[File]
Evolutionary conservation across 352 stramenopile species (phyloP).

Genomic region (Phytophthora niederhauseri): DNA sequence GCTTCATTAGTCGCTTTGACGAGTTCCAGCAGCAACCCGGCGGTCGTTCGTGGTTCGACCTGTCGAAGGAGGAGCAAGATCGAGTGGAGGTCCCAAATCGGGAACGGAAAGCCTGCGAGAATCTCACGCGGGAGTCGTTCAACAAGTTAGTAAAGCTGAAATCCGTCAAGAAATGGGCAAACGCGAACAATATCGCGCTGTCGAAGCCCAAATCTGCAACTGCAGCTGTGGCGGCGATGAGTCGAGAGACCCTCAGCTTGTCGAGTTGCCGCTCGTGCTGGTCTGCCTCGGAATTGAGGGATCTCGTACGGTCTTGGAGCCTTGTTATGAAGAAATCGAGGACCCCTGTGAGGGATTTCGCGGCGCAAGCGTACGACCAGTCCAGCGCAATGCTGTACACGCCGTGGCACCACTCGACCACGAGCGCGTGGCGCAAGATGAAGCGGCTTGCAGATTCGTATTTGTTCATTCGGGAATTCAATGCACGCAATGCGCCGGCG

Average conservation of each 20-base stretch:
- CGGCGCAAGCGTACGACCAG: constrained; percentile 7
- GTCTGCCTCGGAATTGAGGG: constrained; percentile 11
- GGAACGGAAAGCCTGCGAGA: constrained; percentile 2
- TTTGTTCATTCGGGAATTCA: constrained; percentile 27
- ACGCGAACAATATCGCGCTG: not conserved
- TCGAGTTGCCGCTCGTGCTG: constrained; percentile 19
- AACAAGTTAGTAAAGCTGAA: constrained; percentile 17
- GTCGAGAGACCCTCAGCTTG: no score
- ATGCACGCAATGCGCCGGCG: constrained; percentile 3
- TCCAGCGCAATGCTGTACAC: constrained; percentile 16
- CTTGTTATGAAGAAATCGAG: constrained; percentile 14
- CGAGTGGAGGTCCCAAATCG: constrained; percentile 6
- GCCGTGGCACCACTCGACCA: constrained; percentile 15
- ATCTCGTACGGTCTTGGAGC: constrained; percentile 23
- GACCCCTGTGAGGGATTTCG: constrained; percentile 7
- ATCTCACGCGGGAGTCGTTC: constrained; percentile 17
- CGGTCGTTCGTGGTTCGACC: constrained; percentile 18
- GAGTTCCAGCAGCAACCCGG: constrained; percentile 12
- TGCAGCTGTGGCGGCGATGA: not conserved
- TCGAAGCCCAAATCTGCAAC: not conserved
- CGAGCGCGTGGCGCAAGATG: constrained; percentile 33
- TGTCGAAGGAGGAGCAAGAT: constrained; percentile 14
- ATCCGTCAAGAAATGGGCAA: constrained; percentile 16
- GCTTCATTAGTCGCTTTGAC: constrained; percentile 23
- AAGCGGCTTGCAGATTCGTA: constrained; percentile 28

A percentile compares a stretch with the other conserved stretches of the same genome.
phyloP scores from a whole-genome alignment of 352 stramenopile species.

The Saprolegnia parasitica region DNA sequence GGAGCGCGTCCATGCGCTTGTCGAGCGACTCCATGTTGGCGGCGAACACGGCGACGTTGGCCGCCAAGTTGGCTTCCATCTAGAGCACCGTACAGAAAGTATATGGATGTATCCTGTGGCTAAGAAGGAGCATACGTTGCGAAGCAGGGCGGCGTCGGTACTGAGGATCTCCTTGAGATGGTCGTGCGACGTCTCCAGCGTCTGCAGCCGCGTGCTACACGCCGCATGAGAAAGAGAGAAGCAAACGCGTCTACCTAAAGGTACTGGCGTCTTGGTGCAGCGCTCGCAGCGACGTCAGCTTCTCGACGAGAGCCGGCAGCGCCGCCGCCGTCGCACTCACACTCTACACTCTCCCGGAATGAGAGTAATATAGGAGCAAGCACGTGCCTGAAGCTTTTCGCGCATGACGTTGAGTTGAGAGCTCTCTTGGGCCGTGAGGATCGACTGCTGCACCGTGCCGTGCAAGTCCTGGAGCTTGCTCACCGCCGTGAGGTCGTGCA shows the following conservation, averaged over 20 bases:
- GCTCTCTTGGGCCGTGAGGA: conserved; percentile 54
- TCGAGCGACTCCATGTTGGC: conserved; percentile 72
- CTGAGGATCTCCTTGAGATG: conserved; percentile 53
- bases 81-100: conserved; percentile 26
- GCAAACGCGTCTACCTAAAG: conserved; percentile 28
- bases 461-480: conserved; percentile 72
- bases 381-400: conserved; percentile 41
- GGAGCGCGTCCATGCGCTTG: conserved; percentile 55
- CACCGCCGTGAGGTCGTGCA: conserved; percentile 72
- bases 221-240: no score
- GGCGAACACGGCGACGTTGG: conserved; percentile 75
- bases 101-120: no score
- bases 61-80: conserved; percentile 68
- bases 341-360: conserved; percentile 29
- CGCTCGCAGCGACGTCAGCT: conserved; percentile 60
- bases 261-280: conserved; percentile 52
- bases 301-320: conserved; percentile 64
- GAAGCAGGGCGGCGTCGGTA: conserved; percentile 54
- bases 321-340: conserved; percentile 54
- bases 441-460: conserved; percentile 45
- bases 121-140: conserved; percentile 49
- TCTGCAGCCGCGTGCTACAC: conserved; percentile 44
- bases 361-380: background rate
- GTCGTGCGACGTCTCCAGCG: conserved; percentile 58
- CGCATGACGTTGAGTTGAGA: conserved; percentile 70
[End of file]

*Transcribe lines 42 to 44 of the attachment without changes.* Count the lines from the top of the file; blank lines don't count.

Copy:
- GGCGAACACGGCGACGTTGG: conserved; percentile 75
- bases 101-120: no score
- bases 61-80: conserved; percentile 68